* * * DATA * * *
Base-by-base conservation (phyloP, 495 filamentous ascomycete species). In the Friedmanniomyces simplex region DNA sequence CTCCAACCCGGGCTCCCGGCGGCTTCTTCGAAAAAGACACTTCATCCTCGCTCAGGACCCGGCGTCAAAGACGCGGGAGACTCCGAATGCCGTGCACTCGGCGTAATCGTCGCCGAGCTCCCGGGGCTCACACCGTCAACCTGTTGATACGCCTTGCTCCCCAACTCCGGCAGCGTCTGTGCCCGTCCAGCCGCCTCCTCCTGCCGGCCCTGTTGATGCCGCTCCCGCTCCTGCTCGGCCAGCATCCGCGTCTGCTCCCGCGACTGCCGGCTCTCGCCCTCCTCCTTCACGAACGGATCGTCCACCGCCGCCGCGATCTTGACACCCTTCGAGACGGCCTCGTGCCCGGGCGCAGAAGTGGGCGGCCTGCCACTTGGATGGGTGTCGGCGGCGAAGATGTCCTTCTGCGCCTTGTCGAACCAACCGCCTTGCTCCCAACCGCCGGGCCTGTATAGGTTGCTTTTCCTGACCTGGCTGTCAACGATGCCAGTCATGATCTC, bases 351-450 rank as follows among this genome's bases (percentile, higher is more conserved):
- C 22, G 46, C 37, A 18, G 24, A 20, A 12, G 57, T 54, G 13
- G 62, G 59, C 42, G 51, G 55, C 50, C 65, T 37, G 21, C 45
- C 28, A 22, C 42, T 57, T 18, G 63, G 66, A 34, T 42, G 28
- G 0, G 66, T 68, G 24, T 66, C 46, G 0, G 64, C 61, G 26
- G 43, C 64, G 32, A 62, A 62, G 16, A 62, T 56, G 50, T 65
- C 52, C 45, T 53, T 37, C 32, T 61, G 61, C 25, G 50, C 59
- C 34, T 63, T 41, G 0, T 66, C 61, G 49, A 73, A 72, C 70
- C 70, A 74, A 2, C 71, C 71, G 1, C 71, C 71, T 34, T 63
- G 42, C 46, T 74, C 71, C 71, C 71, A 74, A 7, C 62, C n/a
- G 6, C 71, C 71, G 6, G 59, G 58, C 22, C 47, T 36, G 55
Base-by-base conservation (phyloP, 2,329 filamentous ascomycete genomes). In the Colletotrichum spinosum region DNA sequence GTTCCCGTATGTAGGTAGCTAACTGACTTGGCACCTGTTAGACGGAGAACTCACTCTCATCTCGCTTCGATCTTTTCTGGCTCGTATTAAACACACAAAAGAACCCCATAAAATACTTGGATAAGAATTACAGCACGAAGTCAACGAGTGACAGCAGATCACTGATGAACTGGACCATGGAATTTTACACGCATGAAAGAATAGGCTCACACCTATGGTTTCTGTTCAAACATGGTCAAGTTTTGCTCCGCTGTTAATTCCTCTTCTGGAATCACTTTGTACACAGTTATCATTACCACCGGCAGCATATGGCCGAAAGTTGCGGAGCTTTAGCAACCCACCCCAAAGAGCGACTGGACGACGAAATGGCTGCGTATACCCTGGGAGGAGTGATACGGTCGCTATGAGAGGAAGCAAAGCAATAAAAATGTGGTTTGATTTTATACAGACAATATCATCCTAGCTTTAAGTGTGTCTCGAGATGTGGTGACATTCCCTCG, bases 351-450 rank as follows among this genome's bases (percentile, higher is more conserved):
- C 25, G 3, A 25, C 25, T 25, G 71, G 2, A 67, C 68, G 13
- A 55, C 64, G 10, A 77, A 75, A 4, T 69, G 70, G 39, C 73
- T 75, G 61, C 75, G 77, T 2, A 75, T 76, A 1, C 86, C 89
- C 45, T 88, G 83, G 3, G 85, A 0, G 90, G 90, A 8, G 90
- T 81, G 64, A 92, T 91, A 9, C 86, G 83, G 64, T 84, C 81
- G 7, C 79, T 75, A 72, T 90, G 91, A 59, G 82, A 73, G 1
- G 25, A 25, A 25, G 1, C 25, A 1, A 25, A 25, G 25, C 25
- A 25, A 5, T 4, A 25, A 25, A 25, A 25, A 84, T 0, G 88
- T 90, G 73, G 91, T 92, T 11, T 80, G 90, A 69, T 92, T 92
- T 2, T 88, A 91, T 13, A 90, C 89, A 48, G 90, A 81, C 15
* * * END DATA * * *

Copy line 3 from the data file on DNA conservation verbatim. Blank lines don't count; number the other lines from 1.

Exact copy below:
- G 62, G 59, C 42, G 51, G 55, C 50, C 65, T 37, G 21, C 45